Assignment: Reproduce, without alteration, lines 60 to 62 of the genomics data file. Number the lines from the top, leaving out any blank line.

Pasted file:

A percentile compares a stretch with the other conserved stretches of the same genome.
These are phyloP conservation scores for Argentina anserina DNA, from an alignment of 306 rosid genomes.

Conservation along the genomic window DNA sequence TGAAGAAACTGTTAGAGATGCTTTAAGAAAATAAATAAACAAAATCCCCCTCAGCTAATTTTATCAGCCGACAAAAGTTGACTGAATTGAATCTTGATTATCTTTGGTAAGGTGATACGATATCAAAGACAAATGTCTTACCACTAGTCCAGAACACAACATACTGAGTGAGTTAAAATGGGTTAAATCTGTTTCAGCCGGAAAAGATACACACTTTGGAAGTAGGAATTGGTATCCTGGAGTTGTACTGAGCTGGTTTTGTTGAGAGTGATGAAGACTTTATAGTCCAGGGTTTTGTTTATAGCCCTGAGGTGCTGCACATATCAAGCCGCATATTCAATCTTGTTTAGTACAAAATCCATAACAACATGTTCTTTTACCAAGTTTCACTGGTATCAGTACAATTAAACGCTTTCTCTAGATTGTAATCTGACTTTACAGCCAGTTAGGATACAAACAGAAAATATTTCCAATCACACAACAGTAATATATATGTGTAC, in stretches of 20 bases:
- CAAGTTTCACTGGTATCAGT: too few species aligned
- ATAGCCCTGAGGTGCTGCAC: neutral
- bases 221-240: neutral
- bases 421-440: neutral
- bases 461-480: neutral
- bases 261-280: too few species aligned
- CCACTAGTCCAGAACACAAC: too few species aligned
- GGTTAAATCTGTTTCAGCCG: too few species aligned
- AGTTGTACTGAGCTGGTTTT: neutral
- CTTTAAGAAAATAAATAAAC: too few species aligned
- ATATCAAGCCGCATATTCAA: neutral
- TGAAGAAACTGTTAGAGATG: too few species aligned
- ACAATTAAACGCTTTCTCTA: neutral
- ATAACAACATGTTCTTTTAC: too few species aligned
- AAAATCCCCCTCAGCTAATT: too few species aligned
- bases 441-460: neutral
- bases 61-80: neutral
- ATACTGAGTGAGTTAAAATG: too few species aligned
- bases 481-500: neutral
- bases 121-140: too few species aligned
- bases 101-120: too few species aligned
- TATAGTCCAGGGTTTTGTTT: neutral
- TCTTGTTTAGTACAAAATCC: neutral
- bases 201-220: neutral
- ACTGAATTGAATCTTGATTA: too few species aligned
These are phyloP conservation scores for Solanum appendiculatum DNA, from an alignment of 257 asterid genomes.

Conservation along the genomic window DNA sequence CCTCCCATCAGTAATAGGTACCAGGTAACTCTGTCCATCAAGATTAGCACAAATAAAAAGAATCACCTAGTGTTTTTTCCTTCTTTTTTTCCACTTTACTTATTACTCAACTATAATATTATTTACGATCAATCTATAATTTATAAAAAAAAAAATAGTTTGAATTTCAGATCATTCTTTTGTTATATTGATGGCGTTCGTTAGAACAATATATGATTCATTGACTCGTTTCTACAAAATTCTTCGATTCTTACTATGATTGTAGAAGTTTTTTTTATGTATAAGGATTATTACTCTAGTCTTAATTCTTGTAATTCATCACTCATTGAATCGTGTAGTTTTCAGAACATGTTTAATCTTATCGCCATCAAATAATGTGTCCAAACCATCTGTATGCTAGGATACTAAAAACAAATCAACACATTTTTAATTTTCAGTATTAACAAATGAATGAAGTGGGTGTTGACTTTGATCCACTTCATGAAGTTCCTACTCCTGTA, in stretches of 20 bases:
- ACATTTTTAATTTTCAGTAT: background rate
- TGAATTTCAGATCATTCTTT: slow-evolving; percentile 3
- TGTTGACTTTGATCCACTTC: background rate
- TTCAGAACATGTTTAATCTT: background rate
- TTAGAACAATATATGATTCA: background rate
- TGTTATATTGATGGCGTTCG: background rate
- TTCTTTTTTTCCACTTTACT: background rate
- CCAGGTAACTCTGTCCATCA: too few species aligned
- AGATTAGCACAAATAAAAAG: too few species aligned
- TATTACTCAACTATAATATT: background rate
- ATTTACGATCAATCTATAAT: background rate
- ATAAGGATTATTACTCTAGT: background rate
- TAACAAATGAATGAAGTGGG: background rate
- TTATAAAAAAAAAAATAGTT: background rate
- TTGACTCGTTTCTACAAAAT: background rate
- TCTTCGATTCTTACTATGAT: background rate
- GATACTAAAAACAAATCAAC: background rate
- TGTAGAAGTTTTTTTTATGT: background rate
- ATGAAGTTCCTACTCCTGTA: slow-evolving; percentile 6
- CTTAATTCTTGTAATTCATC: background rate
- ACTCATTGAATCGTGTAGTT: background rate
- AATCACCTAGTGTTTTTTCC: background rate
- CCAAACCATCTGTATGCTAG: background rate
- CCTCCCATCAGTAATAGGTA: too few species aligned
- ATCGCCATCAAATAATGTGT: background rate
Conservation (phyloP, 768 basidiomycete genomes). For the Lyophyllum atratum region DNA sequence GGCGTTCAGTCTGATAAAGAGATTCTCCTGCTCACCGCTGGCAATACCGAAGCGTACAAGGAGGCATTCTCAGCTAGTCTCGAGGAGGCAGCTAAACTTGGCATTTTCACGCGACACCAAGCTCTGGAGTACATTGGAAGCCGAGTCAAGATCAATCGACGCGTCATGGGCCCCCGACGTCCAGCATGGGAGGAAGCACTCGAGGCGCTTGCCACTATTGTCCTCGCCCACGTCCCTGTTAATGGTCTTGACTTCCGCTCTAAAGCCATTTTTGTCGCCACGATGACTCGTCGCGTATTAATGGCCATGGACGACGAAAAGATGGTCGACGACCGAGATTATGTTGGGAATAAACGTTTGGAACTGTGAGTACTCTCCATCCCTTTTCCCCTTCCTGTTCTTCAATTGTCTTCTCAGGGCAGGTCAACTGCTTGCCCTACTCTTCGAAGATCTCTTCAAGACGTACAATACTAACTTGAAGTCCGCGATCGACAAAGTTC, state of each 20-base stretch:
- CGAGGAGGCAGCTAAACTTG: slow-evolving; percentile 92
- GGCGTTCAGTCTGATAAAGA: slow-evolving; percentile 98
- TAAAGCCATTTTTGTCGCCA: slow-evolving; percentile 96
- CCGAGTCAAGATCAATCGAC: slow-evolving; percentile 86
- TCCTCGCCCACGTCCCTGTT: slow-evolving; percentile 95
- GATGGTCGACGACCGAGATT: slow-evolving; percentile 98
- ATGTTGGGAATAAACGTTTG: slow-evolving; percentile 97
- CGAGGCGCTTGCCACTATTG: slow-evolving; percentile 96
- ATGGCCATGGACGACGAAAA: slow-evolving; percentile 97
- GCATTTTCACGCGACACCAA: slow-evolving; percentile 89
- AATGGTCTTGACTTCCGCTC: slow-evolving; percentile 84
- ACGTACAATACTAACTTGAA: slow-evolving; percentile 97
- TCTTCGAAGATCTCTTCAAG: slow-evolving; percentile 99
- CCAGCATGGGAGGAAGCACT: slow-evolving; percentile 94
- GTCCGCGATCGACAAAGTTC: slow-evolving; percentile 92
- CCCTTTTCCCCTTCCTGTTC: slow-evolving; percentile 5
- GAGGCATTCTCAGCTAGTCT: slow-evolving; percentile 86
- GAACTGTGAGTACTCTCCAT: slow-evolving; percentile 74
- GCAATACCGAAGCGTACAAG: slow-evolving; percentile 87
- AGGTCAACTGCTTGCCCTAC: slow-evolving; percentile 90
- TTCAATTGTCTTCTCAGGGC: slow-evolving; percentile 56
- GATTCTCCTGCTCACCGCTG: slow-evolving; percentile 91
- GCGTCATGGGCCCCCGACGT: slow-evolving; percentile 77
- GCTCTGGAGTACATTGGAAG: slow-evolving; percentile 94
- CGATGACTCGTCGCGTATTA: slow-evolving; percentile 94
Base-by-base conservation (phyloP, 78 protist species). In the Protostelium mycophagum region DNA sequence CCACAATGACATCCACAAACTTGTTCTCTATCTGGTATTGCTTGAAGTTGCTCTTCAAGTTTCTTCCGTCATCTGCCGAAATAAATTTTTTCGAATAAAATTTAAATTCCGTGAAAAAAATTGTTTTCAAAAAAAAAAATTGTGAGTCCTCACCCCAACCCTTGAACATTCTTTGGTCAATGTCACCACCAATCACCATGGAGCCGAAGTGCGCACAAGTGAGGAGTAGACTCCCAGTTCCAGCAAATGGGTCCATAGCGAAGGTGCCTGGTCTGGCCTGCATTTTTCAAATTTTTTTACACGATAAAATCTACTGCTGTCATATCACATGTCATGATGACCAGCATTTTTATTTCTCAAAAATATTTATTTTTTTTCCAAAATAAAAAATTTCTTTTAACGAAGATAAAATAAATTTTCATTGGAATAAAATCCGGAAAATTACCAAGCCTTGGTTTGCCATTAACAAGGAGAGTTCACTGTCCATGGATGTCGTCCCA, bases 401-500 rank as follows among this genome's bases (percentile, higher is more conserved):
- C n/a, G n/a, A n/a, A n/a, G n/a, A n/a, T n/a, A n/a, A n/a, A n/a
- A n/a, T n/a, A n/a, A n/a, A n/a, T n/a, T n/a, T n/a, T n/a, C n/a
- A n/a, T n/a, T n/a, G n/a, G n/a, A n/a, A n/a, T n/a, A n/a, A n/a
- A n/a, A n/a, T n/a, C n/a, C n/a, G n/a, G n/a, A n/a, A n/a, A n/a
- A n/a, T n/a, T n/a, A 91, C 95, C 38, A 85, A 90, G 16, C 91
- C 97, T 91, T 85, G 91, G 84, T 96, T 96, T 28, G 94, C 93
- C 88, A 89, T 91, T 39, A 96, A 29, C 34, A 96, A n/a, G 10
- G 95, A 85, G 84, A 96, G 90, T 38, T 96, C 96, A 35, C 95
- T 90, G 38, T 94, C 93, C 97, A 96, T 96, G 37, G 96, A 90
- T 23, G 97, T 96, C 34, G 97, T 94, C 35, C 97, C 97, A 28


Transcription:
- CCGAGTCAAGATCAATCGAC: slow-evolving; percentile 86
- TCCTCGCCCACGTCCCTGTT: slow-evolving; percentile 95
- GATGGTCGACGACCGAGATT: slow-evolving; percentile 98